Since the birth of Starbucks, the coffee industry has not changed in hundreds of
years. Coffee is the subject of a level of consumer demand that has allowed retail outlets to show strong resilience in the face of the current economic conditions.
Coffee across the world continues to represent significant growth. Apart from the continued growth of coffee demand in coffee-growing countries, there is also the movement towards the evolution and re-emergence of “coffee culture” in many parts of the world – most notably, the Middle East, Africa, and Asia, most especially in Japan and Korea.
While traditional brands are looking to grab more of the global industry for themselves, based on traditional methods of scale – with a movement towards mergers between large coffee manufacturers and roasters.
Mergers such as A new giant in the coffee industry will be created after Douwe Egberts maker DE Master Blenders have merged with Mondelez’s coffee business. Back in 2014 saw the formation it was reported to be the formation of the world’s second-largest coffee company after DE Master Blenders agreed to hand US-based Mondelez $5bn (£2.9bn) in cash and a 49pc stake in the combined company.
And more recently Matthew Algie, the Glasgow-based coffee roaster, has been acquired by the family-owned Tchibo, a German food business. Tchibo said the acquisition will help it grow its coffee service operations in the UK. It was attracted by the 152-year-old Glasgow firm’s ethical trading, training operations and technical customer support.
It said there is an opportunity to grow Matthew Algie’s Espresso Warehouse brand, potentially across Europe.
These traditional methods of scale are in contrast to an industry were curiosity for the “science” of coffee-making— is growing improving grinding methods, better monitoring of water quality. However, a movement within the industry is also seeing Innovation, as more micro rosters and artisan products are being developed away from the mass production and mergers – based on greater customer choice and transparency.
With roasting technology providing a less competitive advantage and an industry that in entrenched in the economics of scale, its ability to grasp the advantages of economies of choice, is being met by new types of organisations that are offering more transparent services.
These companies are also able to develop and integrate new types of services around the process of coffee and develop relationships with new actors within the traditional supply chains. As the information regarding the development of products in terms of commodity makeup, pricing, roasting losses and expected production yields are known within the public domain.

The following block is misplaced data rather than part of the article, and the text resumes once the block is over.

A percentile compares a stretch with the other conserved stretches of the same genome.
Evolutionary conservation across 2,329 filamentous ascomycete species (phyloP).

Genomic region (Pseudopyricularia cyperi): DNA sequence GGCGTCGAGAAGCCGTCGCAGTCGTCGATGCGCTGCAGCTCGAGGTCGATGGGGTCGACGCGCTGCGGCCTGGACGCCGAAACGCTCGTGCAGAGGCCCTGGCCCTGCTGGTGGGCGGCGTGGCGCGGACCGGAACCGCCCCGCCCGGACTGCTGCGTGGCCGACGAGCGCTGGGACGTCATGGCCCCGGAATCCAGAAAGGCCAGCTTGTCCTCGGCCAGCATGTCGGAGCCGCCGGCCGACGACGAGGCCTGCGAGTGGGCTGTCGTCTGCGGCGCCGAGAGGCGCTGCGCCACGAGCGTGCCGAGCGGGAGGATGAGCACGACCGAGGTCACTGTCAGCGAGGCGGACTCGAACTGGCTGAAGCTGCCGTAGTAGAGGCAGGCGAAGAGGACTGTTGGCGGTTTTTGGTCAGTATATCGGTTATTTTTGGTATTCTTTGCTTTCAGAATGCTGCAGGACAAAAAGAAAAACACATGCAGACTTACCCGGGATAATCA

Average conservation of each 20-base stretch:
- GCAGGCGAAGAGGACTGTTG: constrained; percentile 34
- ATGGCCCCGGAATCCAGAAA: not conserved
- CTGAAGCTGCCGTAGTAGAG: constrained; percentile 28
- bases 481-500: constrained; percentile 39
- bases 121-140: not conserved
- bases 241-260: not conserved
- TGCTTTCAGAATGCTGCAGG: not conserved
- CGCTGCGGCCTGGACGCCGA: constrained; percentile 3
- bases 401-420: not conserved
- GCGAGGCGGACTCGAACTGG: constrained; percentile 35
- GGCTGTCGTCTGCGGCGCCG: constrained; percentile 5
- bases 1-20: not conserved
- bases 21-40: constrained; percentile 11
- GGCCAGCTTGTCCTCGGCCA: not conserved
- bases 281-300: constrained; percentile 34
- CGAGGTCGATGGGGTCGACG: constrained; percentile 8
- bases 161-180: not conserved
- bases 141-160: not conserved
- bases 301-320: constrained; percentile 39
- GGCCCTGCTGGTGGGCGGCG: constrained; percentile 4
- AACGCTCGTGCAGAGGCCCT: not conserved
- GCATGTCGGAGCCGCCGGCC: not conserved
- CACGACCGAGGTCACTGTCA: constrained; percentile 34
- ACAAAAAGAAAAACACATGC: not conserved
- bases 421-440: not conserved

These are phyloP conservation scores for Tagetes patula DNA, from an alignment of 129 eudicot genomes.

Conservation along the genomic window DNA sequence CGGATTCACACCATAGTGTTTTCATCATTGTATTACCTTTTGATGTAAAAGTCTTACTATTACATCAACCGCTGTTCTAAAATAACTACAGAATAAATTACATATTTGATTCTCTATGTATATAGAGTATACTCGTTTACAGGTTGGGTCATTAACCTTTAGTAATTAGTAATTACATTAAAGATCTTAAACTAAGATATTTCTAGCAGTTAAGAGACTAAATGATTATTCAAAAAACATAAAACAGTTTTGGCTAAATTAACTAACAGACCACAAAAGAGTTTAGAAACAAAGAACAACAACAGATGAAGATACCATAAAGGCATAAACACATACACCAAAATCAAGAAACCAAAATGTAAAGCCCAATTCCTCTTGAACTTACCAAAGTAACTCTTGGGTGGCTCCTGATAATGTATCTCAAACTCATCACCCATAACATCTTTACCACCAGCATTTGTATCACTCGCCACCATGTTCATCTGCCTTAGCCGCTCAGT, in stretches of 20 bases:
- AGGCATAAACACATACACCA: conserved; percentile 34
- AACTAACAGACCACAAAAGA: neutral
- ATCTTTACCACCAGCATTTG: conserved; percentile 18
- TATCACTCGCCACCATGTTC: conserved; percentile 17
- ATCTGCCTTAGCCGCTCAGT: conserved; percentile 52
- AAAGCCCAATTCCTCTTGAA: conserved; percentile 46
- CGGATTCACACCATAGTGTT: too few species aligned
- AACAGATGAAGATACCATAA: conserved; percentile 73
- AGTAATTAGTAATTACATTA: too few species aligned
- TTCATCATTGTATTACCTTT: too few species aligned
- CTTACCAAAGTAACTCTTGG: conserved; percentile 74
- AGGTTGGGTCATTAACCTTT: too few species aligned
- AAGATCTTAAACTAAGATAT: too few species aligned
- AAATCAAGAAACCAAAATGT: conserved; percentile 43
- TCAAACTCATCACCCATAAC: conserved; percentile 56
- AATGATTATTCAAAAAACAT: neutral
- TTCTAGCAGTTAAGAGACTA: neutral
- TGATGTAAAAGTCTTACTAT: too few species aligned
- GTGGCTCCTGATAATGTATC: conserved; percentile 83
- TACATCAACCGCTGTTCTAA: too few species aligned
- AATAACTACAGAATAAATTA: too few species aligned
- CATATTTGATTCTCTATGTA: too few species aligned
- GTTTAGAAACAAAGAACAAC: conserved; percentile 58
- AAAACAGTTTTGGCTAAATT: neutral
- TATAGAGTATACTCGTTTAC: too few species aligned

Making it possible to decentralise the information required to develop products and markets and allow more people with a base knowledge of commodity and customer to form new relationships between the farmers and customers. And make better use of the data and information around them to create more value, It’s the availability of this information in the hands of new types of organisation that perhaps offer the greatest opportunity within coffee industry.
We have seen other industries transform when data and information on processes and people are decentralised and become understood and made available to everyone, with examples of how Uber changed how we look at transportation, and Airbnb changed how we look at accommodation. Perhaps it won’t be long before coffee – see the same transformation.
The coffee roasting industry of Italy, and why it has been slow to adapt to what it called the “new coffee era”. Coffee is basically quintessentially Italian, but it has remained behind Americans in innovating and making it the global product that it is today.
Since the birth of Starbucks, the coffee industry has not changed in hundreds of years, but it took the Seattle-born company, and other companies such as Nestle to change the way coffee is served. Specifically:
An Italian developed the first espresso machine, but a Swiss firm, Nestlé,
conquered the market for personal espresso-makers with its Nespresso system.
Starbucks was inspired by founder Howard Schultz’ visit to cafes in Milan, but he revolutionized it to provide fast service and social ambience.
Today, Italy’s coffee firms are trying to grab more of the global industry for themselves. There is a movement towards mergers between large coffee manufacturers and roasters from Italy, and homegrown brands from other countries. For example:
Lavazza, Italy’s biggest coffee firm, buying Douwe Egberts’ Carte Noire premium brand for €800m ($870m), making it the market leader in France.
The initial public offering of 40% of Massimo Zanetti, to raise capital for expansion. Zanetti owns a score of brands, including Boncafé, an Asian roaster; and is buying a stake in Club Coffee, a Canadian firm with which it has developed compostable capsules.